Trigger Warning: self-harm, suicide.
You may have heard the saying “there’s more than one way to skin a rabbit” and I used to believe that this was true when it came to treating a disease. I’ve been through puberty since then, which is enough to make anyone a little cynical, although I have come to realise that the efficacy of a treatment is not always down to the treatment itself but how it is administered. At least, this is my personal experience of Cognitive Behavioural Therapy (CBT).
Graded Exercise Therapy had failed me but surely CBT would help me to control the depression that had blossomed from that experience? Nope.
The problems started when the therapist decided I wasn’t depressed (self-harm and a suicide attempt seem pretty indicative to me, but I’m not the expert), and that the CBT would somehow cure the physical symptoms of my CFS. While the behavioural aspect of CBT, which means making lifestyle changes, is undeniably beneficial for CFS sufferers, I had already been through all that as by this point I had had the condition for over 3 years.
The problems escalated when I was informed that the CFS wasn’t nearly as bad as I had said and that I was merely seeking attention. This was news to me but I could understand why someone might perceive my condition this way. The symptoms don’t visibly manifest themselves and I was smack in the middle of puberty which is a difficult and delicate time. I decided to ignore the warning signs and continue anyway, as it appeared I hadn’t learnt my lesson from the previous physiotherapy experiences.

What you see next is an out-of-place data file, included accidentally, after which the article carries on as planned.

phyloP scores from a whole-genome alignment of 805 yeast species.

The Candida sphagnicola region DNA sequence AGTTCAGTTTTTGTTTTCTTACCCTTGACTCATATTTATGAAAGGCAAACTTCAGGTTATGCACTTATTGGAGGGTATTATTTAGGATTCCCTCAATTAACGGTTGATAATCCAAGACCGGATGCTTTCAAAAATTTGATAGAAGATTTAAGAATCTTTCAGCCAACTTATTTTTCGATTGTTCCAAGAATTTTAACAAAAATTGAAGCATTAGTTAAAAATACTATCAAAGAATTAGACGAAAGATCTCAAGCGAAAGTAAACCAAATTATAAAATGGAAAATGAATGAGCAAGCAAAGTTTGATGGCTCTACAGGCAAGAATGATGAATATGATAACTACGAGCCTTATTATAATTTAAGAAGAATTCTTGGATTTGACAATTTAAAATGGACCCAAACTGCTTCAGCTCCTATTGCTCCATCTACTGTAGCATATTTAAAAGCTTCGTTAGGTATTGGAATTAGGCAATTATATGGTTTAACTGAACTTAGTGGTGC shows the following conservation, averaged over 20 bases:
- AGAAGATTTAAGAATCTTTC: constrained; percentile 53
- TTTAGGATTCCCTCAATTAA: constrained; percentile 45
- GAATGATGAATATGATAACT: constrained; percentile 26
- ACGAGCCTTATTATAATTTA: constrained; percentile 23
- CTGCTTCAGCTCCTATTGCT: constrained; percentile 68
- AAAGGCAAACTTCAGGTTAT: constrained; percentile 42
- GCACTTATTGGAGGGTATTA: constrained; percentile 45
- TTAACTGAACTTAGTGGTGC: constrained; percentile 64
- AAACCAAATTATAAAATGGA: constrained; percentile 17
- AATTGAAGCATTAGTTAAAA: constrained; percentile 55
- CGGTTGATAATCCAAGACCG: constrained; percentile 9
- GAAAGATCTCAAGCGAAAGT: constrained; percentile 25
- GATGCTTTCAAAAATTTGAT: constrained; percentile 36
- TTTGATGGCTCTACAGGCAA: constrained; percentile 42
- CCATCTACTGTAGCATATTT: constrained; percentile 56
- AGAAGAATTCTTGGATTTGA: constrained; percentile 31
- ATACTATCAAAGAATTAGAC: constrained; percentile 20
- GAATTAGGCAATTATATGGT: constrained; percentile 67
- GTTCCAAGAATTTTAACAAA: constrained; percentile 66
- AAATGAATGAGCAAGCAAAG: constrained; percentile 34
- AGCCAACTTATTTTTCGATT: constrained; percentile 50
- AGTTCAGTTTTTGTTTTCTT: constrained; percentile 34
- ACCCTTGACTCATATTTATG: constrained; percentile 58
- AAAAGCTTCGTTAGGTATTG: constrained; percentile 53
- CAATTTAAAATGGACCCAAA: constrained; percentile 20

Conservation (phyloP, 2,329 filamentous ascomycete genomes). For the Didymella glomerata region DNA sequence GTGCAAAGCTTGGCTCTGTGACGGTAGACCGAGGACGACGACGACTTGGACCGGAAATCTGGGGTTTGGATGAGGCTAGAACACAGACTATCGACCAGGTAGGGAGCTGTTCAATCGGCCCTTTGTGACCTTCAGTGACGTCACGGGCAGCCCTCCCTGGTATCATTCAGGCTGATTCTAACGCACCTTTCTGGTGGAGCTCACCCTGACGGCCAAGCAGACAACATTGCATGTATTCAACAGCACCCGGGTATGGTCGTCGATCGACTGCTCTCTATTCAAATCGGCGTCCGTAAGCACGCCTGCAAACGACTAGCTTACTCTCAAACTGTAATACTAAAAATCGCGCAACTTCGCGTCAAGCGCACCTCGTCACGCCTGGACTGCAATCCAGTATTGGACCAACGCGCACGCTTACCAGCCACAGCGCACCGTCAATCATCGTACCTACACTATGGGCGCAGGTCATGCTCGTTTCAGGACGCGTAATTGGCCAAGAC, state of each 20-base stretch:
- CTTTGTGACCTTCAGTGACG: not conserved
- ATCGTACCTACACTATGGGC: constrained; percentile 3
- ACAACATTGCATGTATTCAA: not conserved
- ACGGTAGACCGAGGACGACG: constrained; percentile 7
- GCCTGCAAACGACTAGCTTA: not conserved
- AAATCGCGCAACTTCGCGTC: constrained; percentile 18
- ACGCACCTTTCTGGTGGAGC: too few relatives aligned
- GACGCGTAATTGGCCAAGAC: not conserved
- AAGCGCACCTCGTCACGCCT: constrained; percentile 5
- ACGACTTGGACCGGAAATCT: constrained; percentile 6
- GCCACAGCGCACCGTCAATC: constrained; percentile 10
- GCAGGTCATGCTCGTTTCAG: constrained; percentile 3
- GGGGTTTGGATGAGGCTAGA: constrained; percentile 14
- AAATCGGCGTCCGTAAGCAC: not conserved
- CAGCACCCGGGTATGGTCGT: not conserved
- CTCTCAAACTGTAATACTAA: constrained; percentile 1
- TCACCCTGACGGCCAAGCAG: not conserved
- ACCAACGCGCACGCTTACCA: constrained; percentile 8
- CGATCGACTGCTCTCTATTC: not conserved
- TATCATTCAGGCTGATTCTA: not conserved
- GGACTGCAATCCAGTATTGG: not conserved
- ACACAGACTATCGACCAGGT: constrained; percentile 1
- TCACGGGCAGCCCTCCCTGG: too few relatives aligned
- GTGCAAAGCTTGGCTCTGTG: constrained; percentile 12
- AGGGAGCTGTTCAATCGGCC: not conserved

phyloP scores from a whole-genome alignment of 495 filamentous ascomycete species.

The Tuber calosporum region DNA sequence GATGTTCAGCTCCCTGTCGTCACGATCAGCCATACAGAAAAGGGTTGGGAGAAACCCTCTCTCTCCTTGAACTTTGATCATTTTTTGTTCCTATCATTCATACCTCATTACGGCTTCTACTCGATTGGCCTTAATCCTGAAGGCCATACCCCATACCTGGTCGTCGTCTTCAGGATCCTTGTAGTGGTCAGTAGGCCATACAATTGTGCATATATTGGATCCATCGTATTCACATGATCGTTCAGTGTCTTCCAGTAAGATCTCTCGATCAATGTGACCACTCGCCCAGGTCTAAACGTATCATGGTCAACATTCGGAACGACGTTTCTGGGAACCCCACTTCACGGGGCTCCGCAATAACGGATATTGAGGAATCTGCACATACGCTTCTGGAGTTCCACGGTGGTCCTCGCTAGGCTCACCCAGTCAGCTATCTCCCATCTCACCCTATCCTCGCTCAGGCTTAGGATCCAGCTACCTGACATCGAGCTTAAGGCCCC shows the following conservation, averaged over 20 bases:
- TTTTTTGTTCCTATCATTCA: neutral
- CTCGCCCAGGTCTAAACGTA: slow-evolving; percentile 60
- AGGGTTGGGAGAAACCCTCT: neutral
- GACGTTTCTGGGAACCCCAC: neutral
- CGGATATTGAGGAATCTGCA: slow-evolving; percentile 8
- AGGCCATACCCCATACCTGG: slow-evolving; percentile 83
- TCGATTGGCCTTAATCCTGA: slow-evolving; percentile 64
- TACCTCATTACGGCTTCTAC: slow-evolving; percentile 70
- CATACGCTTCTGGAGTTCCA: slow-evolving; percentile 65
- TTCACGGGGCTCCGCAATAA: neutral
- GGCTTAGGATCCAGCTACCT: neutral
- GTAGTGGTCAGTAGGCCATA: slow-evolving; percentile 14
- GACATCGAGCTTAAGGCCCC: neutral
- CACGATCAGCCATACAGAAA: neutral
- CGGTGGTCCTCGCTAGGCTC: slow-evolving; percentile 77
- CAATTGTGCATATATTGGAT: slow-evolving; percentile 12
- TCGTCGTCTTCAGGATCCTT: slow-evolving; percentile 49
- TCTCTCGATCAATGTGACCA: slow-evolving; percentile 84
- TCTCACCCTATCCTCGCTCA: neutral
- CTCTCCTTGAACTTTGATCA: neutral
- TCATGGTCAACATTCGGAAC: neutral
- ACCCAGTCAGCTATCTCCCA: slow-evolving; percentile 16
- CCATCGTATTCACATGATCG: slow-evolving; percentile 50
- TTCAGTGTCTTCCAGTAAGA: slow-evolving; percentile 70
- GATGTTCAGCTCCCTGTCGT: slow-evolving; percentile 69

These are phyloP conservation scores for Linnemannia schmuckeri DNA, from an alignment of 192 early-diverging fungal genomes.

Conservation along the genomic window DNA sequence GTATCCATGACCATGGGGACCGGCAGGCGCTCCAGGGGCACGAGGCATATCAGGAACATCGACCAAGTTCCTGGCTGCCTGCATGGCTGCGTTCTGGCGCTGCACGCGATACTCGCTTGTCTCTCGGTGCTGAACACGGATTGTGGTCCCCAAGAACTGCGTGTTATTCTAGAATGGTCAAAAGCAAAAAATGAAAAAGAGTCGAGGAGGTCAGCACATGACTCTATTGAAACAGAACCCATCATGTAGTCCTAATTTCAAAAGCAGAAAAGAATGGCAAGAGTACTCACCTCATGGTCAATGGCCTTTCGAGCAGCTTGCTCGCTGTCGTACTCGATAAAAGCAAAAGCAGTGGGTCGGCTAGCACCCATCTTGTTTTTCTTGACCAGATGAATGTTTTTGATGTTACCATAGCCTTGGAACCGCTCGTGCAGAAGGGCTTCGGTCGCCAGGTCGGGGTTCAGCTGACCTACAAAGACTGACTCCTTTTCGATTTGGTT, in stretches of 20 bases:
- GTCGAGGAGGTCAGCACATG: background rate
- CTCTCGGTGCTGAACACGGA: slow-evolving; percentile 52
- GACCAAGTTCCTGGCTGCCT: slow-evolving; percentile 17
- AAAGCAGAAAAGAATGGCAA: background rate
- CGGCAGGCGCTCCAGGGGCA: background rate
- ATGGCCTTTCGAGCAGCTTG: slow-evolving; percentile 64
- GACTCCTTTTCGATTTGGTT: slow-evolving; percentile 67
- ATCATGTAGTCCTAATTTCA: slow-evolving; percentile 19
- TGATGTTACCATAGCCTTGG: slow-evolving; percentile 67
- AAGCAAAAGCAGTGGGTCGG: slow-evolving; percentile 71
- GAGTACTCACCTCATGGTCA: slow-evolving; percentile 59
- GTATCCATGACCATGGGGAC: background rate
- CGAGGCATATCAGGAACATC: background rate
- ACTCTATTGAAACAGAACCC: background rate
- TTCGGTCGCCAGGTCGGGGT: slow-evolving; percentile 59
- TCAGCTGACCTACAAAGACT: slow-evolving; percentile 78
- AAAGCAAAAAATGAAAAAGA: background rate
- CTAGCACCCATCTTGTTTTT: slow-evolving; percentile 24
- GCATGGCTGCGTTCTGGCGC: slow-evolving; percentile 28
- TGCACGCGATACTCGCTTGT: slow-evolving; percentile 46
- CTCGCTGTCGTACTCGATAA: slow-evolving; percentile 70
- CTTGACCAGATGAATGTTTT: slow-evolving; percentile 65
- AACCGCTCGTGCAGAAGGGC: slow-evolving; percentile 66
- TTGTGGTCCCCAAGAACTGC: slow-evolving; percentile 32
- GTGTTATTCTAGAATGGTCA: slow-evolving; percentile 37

More problems reared their ugly heads; I can’t say I was too surprised at this point. The therapy office was extremely difficult to get to as a wheelchair user but they refused to come out to me until we agreed to meet in my school during a break time. I also wasn’t being independent enough; I couldn’t afford a powered wheelchair so relied upon an assistant-propelled one, and at the time no other option was available to me. It was even implied during one particularly bad session that my family were holding me back and refusing to let me reach my full potential. By this point I considered the therapist to be somewhere between completely incompentent and Taylor Swift. To give that context, I don’t especially like Ms Swift. The therapy was actually making my mental health worse, not better.
Eventually the time came to review the effectiveness of the therapy, and I’ve never told such a big lie as I did then. I told them I was practically cured and no longer needed their support simply to get myself away from them. Perhaps I should have reported my concerns to the authorities, perhaps I should have spoken my mind. I don’t know. All I could think of at the time was my own self-preservation, and my need to get as far away from the CBT as I could. It became water under a bridge and I moved on.
About a year later I found a private counselling service. I was allowed to take a course that was described only as generic counselling and not CBT, but what I received matches the description of this far more closely than the actual CBT did. Given that it also targeted the depression instead of the CFS, which was what I really needed the help with, it’s not too surprising to say it worked wonders.
Unlike GET, I am not against CBTs’ use to treat CFS. What I am against is it being administered to address the CFS when help is needed for a different reason, and the case being handled with all the insensitivity of an anaesthetised slug. CBT is helpful but only when administered correctly.